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The Smivets
1 Number 1
15 Top 10
199 Tracks
Trash-pop, guitar rock and melodic miscellany.
Hallelujah Tuesday
Today #27 in Rock General subgenre
Say hello to the new way
Hover Cars
Today #87 in Rock
Tina Melaena
Today #33 in Hard Rock subgenre
Today #51 in Pop Rock subgenre
Heading for Lockdown
Peak position #28
Memories of March 2020
10 songs
10 songs
13 songs
13 songs
Not so much a band as a bloke with a guitar and a laptop, The Smivets deliver a genre-bending blend of pop, rock, punk, prog and many other monosyllables.
Band/artist history
No history - I start now.
Have you performed in front of an audience?
We will not speak of those things here
Your musical influences
Beatles, Genesis, Clash, Abba, Pixies, Foo Fighters, Rancid, Wildhearts, Cardiacs
What equipment do you use?
Marshall combos, Fender Tele, Gordon Smith GS2, Cubase.
Anything else?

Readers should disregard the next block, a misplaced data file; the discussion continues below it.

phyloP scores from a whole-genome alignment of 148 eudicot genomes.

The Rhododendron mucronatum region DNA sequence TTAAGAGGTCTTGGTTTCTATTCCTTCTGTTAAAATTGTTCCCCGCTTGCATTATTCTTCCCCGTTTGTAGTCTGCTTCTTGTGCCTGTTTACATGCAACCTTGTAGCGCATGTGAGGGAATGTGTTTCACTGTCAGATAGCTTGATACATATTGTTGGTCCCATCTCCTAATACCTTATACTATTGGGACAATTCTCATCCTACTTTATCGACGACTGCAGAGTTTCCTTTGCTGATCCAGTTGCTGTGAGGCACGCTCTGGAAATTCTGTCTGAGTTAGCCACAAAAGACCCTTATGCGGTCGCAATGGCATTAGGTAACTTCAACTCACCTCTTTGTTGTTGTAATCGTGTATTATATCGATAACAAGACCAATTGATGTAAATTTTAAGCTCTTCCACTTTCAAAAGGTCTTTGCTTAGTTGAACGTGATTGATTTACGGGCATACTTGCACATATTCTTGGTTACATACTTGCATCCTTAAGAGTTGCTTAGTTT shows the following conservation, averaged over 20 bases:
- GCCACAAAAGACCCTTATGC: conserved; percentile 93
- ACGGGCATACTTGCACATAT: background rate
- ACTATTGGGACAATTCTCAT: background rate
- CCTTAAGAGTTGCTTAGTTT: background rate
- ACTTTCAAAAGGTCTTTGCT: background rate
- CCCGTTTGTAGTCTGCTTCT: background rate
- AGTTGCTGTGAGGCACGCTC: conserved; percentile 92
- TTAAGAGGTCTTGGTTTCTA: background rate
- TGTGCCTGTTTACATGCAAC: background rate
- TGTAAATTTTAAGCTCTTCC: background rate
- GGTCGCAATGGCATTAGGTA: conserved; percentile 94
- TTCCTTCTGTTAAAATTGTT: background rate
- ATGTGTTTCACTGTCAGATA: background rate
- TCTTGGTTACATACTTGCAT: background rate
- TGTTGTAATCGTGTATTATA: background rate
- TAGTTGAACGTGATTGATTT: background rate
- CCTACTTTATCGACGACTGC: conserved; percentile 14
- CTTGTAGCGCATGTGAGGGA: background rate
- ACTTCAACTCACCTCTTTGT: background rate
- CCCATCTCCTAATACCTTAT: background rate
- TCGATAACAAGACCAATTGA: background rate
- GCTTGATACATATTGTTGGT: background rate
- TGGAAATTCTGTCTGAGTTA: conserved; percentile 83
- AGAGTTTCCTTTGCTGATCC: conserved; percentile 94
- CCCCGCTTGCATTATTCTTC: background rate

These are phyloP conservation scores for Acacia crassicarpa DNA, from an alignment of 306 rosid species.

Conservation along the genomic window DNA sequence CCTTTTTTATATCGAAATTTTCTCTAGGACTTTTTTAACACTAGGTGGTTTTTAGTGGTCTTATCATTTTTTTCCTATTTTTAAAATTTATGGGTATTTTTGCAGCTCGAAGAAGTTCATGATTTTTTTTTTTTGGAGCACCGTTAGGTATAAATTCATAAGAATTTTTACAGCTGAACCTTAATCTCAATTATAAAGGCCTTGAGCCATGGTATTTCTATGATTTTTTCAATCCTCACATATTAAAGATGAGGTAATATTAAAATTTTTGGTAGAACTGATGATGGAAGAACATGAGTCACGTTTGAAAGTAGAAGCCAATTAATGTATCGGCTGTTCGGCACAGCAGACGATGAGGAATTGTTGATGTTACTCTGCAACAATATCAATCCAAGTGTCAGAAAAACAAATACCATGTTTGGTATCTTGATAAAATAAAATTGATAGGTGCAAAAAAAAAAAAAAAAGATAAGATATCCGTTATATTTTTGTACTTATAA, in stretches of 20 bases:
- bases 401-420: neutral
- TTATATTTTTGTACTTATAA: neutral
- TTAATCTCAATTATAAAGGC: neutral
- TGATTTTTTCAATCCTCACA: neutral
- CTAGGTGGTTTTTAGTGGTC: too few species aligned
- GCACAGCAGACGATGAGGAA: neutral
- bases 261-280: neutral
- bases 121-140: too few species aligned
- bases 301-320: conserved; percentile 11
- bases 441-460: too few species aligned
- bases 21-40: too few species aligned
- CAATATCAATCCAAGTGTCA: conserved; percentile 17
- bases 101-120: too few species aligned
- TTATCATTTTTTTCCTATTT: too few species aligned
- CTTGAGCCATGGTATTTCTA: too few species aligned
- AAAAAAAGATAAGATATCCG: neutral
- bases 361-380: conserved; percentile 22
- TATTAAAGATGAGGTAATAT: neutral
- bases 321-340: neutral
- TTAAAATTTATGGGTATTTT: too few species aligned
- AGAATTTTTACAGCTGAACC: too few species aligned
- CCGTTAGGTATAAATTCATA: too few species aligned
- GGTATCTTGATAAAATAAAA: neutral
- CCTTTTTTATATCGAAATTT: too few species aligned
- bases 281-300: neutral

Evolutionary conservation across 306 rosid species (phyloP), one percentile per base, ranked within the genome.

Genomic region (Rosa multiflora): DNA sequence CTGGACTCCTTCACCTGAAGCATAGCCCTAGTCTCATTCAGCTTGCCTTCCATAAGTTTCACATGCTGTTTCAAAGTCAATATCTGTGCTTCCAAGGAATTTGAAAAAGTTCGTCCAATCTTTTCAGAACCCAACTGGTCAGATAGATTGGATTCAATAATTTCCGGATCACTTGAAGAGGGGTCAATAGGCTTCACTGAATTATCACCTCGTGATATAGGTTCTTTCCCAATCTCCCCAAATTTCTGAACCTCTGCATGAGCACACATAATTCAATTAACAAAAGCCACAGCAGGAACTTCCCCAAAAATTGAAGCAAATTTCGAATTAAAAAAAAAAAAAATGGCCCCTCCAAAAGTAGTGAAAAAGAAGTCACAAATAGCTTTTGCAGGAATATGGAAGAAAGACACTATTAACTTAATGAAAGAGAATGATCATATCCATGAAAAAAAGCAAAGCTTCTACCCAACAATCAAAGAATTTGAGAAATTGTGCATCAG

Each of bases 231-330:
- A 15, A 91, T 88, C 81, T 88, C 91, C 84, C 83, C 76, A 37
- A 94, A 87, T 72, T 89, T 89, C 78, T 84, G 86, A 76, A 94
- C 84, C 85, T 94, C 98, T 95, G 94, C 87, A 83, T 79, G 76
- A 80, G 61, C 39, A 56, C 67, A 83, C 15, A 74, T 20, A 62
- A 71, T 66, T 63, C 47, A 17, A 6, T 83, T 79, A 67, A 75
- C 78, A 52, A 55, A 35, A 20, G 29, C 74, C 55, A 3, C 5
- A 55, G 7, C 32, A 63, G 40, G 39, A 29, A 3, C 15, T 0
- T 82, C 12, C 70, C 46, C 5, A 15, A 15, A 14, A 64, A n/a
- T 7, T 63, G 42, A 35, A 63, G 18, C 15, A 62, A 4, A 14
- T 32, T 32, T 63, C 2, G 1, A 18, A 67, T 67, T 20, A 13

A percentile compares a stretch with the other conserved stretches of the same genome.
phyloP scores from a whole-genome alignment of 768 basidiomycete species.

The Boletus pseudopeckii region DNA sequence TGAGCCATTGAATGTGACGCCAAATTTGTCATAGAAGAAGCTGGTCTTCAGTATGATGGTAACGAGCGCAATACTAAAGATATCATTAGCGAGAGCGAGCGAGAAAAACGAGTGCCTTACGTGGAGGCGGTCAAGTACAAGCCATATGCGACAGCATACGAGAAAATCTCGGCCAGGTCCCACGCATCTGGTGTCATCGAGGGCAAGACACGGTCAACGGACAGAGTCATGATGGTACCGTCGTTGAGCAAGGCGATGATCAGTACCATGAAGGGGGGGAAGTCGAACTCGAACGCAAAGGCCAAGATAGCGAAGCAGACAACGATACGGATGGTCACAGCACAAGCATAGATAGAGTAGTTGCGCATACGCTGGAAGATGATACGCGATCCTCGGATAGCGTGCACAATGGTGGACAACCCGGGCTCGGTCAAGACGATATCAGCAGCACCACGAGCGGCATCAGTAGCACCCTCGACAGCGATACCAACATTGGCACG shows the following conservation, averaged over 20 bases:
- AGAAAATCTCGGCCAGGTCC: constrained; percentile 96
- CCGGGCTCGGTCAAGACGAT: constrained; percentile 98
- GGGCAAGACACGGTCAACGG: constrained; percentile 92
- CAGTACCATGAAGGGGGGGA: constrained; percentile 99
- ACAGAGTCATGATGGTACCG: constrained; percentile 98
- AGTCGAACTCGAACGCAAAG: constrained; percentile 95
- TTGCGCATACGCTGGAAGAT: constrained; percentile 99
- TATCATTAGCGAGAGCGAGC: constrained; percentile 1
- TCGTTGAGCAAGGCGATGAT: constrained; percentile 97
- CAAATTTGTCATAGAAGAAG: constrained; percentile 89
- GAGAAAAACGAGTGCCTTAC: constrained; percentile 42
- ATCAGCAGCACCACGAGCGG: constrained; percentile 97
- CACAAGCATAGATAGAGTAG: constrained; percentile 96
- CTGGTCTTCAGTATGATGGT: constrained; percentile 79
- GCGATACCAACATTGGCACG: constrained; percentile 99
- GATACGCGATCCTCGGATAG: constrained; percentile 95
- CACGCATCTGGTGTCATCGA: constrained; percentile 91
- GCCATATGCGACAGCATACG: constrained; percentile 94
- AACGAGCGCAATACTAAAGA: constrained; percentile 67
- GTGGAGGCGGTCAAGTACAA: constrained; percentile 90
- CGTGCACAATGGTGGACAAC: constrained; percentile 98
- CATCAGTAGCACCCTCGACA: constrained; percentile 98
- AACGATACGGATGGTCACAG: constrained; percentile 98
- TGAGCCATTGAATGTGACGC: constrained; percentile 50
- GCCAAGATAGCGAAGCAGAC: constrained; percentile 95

Dog Poetry I have always written songs. When I say songs, what I really mean is the music for songs - chord sequences, tunes, melodies, choruses - all the ingredients for a song except for one, vital part. The damn lyrics. Every song seemed to follow the same path - got the chords, got the hook, even the guitar solo whatever, all I need now is the words ... and there it stopped. I had loads of them - songs that all went "la la la" or "do do do" or, even worse, a set of verses written in the pub at the end of the night that really should have stayed on the beermat. Songs without words, and, let's face it, a song without something to sing isn't actually a song at all. It's an instrumental. Something that requires a drum solo. Or a bass solo. But then, last year, the clouds suddenly seemed to part and I made a miraculous discovery. For those of you who struggle to write lyrics I can offer this simple remedy: GET A DOG. Not, I hasten to add, that I have found some way to force the poor creature to write the words for me (although, if you have read some of mine, you may be forgiven for thinking this), but there's some magic about taking the thing for a walk that seems to bring words tumbling into your head. Maybe it's the quiet of the park, maybe it's the rhythm of walking or the absence of other distractions. Maybe it's just that you can sing and mumble to yourself without frightening too many people, but, time and time again, whenever I've been stuck for a line or a rhyme or even the "seed" of a song, I just take the dog out and the words come. So that's why I've called my next collection Dog Poetry, and I hope you like it. The dog by the way is called Sid. Sid thinks it's great. The Smivets are supposed to sound like my favourite radio station - like every track is by a different band in a different style but all hopefully with a bit of quality to them. I also like the idea of the 16 line novel - if a picture paints a thousand words a song should sing you the whole book. Does it work? Let me know what you think.